all of the selves we Have ever been
I am feeling weepy today.
Serena Williams will take the court
at the Arthur Ashe stadium this evening. It is possible that this will be the last time she participates in the U.S. Open or any professional tennis match. Though she dislikes the word “retire,” Serena told Vogue magazine that she is “evolving away from tennis” to grow her family and her business interests.
Just shy of her 41st birthday, Serena is a 23-time grand-slam champion. Even though I don’t know much about tennis, I do know that is a remarkable record. And while I have no money on the game, I am rooting for Serena to come out on top at the Open. I want to see her go out in glory.
I was in high school in 1973 when Billy Jean King took on Bobby Riggs in the Battle of the Sexes. It seems ridiculous today that that tennis match was such a big deal, but women’s sports and women, in general, took a back seat to men. It was not long after Billy Jean King won that match that I graduated from high school and went to work in an office. What we would call sexual discrimination today was the order of business back then. I remember young women law clerks being told that a woman would never sit in the board room or new female associates being told that if they were thinking of having children, they could kiss their careers with the firm goodbye.
Young women of that era worried constantly about their weight as they squeezed themselves into short skirts and high heels, served the coffee, picked up the boss’s dry cleaning, and typed the boss’s kid’s term papers. Women made little money because it was considered pin money: “Buy yourself a nice dress,” money. Leave the real earning power to men.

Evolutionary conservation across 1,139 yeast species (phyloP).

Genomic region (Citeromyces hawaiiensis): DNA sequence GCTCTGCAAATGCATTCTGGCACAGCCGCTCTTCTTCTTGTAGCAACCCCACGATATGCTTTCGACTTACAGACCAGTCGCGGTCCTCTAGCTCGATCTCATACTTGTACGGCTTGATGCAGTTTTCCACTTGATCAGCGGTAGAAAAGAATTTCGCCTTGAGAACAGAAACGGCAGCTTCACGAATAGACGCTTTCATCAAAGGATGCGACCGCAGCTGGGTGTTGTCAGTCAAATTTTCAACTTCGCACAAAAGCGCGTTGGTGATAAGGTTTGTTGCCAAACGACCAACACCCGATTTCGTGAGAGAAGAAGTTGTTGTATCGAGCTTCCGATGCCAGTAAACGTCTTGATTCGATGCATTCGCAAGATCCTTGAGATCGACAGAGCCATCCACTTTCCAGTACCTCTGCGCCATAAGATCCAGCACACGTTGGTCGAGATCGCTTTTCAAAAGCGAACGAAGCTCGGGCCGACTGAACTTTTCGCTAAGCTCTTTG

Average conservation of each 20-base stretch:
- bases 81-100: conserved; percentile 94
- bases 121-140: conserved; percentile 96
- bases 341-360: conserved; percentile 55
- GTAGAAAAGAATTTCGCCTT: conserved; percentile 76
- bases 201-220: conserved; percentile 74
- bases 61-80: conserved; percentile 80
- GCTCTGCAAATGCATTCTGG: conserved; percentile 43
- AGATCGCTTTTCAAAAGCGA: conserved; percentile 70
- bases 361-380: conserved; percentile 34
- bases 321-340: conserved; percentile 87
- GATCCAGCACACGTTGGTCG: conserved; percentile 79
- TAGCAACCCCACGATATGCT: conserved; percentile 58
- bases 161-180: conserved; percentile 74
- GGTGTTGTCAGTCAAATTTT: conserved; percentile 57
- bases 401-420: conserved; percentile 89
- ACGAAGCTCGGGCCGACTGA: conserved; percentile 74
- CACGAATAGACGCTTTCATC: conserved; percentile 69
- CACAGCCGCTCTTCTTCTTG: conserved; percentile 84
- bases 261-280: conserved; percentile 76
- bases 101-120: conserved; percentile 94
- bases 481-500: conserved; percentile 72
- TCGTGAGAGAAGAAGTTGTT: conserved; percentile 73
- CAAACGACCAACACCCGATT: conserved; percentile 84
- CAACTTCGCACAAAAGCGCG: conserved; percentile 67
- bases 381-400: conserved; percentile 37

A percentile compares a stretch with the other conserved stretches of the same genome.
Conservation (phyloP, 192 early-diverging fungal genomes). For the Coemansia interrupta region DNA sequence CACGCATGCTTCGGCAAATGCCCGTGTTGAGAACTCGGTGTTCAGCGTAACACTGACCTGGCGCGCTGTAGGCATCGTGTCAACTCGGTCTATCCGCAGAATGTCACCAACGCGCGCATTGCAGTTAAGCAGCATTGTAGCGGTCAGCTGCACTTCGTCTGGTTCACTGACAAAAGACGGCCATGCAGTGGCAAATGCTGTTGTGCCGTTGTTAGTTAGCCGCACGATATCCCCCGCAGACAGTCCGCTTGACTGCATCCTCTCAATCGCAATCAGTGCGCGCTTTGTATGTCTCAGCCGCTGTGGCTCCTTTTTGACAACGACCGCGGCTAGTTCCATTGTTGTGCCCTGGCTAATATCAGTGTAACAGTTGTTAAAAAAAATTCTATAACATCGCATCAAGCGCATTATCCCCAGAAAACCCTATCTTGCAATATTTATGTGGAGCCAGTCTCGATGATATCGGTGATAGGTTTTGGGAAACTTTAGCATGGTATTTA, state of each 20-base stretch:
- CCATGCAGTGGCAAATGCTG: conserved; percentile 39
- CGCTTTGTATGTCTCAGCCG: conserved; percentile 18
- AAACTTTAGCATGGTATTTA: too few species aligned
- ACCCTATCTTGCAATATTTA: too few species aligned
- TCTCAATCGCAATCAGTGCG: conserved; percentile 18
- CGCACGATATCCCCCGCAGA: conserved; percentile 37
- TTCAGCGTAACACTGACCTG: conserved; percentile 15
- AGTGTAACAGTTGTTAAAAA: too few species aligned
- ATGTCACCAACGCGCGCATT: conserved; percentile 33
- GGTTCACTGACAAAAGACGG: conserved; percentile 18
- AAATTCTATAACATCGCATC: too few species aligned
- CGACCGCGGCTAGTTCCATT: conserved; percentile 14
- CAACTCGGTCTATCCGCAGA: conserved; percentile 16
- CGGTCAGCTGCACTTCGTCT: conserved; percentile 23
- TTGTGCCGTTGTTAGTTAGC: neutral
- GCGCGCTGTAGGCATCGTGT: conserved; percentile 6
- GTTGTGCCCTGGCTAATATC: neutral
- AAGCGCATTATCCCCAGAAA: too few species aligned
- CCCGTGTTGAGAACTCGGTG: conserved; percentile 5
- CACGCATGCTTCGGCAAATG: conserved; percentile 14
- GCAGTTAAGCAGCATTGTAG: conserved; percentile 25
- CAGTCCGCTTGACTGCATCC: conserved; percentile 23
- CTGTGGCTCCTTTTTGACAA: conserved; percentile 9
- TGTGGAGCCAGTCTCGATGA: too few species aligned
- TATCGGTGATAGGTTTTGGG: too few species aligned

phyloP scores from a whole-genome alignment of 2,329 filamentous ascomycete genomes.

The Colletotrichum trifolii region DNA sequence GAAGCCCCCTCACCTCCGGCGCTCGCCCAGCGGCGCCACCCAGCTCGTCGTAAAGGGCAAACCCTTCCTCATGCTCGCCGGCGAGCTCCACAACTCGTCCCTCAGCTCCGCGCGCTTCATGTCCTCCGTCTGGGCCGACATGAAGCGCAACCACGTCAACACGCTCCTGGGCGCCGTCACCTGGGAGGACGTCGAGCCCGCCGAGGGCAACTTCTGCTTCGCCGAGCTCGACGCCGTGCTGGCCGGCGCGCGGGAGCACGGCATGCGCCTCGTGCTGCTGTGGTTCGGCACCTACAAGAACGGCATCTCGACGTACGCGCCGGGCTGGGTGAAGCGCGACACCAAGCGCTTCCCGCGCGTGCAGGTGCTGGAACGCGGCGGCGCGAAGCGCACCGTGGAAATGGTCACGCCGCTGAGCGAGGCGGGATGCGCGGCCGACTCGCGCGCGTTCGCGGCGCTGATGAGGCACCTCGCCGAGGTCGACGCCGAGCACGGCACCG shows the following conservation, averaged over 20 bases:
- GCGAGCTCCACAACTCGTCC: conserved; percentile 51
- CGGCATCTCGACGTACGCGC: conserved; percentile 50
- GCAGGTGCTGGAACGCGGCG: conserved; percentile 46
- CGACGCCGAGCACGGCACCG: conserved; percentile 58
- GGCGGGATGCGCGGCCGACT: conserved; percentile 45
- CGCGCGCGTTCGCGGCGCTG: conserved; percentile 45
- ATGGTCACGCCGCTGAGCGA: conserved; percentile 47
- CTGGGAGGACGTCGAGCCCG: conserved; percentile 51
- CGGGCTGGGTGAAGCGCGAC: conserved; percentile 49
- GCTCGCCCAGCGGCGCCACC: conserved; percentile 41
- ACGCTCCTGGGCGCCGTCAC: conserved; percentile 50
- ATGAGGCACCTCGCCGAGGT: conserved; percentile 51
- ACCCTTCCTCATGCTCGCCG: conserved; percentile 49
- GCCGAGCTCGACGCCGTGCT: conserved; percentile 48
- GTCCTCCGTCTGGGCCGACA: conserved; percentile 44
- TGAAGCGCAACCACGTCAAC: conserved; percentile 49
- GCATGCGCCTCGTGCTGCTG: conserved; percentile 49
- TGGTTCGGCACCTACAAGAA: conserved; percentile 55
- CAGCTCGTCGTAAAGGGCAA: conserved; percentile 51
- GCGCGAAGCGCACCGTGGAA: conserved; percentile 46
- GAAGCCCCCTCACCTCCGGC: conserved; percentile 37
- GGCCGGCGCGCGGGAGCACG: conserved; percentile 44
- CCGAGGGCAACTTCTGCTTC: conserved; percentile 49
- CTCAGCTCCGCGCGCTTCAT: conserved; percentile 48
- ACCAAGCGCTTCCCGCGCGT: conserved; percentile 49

We did what we had to do, and thankfully, we tossed an evolving, improving world to the next generation. Serena caught the ball and hit it farther than any woman of my generation, white or black, could have imagined. She is beautiful and powerful in a way that the ancient Greeks and Romans would have memorialized in statues. Her spirit is indefatigable, and she is a force that transcends envy. One can only feel awe.
So, I am cheering for Serena today. Do it for yourself, Serena. Do it for all of us. And do it in the Arthur Ashe Stadium, the namesake of another tennis great who dared to pick up a racket in 1949 and changed the rules of the game.
The wheels turn slowly. Some of us push, others drive, and then there are the exceptions, the few who fly. Many of us fought the good fight. We are coming to the finish of the race. You help us to keep the faith, Serena. Show ‘em how it’s done.